By Shane Lasley
Mining News 

Junior tunnels into VMS deposit

Niblack anticipates main access tunnel intersecting Lookout Zone mineralization in early June; updated resource estimate imminent


Last updated 5/25/2008 at Noon

Nearly eight months into a concentrated digging program in Southeast Alaska, Niblack Mining Corp. has bored more than 2,200 feet into a mountain on Prince of Wales Island in a plan to create a 3,000-foot main access tunnel to the underground Niblack gold-silver-copper-zinc volcanic massive sulfide deposit.

The tunneling program has been the primary focus of the Vancouver, B.C.-based junior since it began digging in September. The portal is located just above the Mammoth Zone of the deposit and will intersect the Lookout Zone at the lower reaches of known mineralization delineated by surface drilling in Lookout Mountain. In addition to a main access tunnel, Niblack aims to create three 1,000-foot crosscut tunnels, and work on those will begin after the main tunnel is finished.

Underground drill platform

When the tunnel reaches the Lookout Zone, Niblack expects to intersect the lower end of 1,600-foot holes that have been drilled from the surface near the top of Lookout Mountain. The tunnel will continue beyond the mineralized zone for about 200 feet.

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Niblack spokesman Fraser Adams told Mining News that once the main access tunnel is complete, crews will stop tunneling to focus on an underground drill program.

The main tunnel will serve as a platform for a 30,000-foot underground drill program that will focus primarily on two areas and is designed to establish continuity between the mineralization discovered with surface drilling.

An additional mile of mineralization

Surface drilling has traced mineralization at the Lookout Zone from near the apex of Lookout Mountain to a depth of about 2,000 feet, or 600 meters. The underground drill program will focus on connecting more than 5,000 feet, or 1,500 meters, of prospective mineralization that lies between the mineralization intersected by surface drilling at the Lookout and Mammoth zones.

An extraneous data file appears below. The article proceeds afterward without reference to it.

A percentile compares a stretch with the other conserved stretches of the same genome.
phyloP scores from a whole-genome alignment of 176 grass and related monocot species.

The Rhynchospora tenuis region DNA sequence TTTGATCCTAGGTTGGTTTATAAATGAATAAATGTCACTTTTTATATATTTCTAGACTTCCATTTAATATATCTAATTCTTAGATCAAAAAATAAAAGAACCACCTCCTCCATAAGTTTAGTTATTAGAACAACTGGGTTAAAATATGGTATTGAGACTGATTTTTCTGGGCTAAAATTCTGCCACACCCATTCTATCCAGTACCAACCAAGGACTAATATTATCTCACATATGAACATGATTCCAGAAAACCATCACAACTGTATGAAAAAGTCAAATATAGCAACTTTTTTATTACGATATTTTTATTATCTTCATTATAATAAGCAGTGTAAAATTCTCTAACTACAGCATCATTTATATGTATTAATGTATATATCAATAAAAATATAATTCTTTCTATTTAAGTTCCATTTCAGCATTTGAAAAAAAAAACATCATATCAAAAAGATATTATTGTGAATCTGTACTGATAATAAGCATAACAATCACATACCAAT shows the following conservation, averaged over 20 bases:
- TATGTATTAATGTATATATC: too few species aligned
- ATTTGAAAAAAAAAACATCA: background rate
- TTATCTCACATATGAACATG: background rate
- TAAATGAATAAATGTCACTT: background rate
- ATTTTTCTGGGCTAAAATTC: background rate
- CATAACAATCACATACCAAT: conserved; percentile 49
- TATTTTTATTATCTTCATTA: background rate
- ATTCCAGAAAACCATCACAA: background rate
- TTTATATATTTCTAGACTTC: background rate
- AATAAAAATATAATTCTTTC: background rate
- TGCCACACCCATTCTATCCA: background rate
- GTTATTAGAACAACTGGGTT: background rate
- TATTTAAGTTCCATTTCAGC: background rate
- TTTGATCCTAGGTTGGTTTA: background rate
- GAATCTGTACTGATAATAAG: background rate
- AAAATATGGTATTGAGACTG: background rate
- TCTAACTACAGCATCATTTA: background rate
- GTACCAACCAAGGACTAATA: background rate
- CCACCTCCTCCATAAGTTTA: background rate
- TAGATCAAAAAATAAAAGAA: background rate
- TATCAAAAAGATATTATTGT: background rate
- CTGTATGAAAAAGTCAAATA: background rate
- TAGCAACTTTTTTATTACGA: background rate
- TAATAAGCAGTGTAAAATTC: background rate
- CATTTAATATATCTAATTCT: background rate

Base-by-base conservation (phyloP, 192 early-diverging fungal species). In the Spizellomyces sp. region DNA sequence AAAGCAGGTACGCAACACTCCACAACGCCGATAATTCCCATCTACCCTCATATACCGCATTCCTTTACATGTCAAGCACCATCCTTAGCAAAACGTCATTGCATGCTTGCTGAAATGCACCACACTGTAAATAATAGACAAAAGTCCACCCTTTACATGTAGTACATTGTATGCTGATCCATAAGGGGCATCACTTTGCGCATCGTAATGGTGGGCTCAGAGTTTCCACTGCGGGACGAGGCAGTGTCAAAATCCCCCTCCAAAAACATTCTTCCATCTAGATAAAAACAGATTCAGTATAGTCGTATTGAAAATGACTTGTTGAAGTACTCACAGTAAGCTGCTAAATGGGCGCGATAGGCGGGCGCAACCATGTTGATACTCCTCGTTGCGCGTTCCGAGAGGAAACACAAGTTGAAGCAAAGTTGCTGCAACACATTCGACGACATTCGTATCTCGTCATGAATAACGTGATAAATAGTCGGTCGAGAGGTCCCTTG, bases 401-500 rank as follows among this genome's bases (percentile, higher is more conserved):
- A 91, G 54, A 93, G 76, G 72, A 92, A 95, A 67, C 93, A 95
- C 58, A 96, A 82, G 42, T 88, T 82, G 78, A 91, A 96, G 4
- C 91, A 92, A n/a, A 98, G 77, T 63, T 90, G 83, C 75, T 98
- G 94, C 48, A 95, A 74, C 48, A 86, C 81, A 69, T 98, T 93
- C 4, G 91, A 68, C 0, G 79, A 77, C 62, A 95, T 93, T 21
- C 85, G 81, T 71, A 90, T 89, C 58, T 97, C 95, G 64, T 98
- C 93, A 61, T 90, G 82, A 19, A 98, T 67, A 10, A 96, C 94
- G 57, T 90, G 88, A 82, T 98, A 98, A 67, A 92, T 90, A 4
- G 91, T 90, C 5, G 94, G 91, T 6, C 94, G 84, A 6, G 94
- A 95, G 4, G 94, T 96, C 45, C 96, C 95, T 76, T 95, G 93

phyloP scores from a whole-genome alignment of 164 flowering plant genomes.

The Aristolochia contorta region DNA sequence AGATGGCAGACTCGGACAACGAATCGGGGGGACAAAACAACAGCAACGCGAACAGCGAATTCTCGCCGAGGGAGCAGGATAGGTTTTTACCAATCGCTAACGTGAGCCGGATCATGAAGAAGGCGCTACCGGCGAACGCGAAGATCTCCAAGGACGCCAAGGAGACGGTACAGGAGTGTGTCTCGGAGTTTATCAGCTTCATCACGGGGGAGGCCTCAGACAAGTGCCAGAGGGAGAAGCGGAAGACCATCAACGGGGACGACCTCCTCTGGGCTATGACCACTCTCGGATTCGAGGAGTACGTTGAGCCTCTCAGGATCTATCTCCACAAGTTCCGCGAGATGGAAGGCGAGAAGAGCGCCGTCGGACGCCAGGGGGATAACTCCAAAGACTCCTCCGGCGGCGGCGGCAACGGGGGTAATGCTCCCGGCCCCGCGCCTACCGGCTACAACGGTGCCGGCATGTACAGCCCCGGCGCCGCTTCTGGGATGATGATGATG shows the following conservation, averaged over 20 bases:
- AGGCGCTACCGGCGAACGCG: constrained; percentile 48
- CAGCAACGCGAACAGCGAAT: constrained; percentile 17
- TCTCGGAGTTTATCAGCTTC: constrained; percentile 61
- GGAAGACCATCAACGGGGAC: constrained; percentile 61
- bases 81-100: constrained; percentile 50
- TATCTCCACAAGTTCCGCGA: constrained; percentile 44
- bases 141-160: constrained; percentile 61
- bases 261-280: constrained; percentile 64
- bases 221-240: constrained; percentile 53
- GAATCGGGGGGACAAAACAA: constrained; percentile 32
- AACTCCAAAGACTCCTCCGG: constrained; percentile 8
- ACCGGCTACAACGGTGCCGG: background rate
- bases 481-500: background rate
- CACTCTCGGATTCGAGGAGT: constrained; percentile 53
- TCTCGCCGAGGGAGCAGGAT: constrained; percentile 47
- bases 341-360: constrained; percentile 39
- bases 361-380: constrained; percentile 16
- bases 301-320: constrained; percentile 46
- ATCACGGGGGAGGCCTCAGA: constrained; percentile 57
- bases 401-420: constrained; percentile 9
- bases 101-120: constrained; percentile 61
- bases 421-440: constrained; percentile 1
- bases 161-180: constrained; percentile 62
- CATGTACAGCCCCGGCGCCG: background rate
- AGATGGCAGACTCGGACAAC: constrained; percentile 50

Once resumed, the drilling will target the Lookout Zone. Geologists calculate that the Lookout Zone continues downward from what has been previously drilled about 2,000 feet, or 600 meters. Niblack plans to drill downward into this prospective mineralization known as the Lookout zone extension.

Crews also will drill upward from the tunnel intercept crossing areas intersected with deep surface drilling, which currently has a low density of drill holes. The up hole drilling will provide better definition on the geometry and continuity of the zone, ultimately providing better confidence in the resource estimate and assist future mine planning. It will also provide core samples for metallurgical studies on the various styles of mineralization.

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Some of the deeper intercepts of the surface drilling into the Lookout Zone encountered grades of 3.26 grams per metric ton gold, 98 g/t silver, 4.52 percent copper and 16.38 percent zinc over 4.5 meters, or 14.8 feet and 4.68 g/t gold, 126 g/t silver, 5.83 percent copper and 6.23 percent zinc over 14.94 meters, or 49 feet.